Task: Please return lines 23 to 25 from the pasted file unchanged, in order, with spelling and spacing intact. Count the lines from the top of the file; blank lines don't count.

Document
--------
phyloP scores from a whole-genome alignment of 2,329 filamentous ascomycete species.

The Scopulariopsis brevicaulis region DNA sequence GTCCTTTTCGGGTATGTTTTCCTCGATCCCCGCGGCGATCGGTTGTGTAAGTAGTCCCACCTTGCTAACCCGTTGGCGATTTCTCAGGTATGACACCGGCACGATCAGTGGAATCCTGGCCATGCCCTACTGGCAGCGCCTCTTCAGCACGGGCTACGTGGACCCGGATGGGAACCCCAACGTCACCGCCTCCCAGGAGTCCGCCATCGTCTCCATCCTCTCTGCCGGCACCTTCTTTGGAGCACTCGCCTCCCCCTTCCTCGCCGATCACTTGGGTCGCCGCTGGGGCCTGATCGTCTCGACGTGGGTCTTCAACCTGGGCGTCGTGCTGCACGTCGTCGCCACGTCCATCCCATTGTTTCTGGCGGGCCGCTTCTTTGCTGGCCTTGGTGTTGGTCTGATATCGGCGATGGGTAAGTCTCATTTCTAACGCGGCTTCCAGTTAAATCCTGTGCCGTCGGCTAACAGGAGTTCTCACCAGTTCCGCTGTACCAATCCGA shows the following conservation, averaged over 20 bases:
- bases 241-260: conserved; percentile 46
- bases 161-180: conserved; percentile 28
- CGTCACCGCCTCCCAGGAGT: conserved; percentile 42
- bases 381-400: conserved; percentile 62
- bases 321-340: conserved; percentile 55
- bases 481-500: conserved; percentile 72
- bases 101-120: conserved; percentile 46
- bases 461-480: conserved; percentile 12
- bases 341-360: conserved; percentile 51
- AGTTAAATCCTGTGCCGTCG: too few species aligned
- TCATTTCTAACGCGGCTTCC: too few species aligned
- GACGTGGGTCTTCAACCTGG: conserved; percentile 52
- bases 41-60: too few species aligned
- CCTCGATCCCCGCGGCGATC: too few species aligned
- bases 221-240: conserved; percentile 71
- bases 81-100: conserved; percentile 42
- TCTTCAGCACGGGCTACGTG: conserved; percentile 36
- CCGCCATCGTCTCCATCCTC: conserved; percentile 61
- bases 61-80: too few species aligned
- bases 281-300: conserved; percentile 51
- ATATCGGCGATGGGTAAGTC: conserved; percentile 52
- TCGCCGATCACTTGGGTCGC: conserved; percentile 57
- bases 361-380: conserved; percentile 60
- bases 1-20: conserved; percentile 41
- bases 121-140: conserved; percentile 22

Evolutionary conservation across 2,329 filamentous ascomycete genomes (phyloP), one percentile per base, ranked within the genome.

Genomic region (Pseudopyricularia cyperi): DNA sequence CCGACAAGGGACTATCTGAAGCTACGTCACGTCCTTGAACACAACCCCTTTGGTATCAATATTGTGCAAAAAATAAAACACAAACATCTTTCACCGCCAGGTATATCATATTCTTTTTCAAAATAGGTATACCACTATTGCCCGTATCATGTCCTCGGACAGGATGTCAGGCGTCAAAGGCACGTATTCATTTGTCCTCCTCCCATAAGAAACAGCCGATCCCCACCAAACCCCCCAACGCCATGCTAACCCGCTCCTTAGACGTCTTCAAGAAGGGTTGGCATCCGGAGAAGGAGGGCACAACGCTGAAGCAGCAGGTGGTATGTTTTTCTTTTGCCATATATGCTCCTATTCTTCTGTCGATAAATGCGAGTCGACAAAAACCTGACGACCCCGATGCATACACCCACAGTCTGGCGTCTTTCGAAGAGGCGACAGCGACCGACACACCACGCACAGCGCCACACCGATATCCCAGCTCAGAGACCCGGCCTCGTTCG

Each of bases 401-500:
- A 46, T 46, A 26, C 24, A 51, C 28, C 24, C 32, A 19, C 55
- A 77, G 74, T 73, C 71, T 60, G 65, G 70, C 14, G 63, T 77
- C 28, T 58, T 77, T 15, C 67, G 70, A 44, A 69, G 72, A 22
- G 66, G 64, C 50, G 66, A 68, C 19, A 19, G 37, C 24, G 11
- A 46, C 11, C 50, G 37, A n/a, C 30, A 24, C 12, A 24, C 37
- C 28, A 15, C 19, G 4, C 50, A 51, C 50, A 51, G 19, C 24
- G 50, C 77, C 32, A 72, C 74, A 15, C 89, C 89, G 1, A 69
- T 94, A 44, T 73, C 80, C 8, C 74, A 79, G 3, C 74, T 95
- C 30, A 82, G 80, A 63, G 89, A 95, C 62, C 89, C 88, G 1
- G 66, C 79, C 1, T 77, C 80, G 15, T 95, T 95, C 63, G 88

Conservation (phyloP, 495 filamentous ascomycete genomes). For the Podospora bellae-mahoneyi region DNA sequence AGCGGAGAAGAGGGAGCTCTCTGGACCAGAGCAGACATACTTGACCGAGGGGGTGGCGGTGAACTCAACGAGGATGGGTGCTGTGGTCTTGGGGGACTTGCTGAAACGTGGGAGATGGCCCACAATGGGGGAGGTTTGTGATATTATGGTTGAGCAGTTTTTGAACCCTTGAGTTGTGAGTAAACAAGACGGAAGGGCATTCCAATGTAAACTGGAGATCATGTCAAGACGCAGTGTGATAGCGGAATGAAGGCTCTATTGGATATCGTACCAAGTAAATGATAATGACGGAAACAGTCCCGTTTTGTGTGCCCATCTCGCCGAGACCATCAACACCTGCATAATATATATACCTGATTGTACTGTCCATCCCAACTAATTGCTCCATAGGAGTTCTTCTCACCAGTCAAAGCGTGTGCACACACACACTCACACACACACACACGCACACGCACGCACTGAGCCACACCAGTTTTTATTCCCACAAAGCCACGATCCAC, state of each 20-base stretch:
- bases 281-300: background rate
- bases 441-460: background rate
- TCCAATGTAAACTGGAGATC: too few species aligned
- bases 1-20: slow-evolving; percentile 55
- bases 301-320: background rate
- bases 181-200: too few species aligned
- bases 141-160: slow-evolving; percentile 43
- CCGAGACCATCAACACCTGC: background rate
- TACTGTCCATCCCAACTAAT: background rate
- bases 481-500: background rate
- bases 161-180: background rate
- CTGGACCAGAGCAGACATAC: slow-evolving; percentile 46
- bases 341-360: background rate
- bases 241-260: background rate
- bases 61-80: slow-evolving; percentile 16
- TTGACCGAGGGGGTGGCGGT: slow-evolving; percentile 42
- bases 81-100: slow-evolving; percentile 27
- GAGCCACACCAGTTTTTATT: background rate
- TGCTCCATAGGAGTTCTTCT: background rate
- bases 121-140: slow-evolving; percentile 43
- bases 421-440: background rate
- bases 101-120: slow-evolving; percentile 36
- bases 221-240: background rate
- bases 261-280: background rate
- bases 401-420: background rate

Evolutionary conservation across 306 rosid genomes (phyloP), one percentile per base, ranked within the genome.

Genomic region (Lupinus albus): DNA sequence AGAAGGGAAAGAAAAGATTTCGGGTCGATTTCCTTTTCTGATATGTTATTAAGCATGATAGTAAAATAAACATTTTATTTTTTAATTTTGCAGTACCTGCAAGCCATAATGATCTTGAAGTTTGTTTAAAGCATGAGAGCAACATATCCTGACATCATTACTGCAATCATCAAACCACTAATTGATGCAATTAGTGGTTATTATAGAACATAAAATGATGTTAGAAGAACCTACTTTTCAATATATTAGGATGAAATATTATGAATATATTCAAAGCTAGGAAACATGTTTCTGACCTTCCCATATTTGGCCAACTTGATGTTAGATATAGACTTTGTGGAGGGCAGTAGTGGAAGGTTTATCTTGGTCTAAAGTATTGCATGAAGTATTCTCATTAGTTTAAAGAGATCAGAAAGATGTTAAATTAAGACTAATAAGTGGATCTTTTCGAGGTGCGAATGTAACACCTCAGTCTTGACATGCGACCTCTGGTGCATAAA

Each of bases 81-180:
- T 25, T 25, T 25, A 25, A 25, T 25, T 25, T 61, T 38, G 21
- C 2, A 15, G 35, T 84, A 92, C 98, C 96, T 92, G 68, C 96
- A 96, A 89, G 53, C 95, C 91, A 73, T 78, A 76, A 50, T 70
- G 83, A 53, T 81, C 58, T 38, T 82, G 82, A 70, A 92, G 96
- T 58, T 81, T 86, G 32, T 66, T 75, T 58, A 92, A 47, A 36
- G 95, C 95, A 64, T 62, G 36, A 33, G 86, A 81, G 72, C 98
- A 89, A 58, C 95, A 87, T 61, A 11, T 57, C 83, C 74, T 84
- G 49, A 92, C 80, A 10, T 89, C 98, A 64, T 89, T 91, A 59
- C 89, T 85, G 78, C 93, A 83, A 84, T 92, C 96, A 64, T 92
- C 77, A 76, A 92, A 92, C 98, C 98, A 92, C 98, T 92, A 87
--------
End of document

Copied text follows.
- ATATCGGCGATGGGTAAGTC: conserved; percentile 52
- TCGCCGATCACTTGGGTCGC: conserved; percentile 57
- bases 361-380: conserved; percentile 60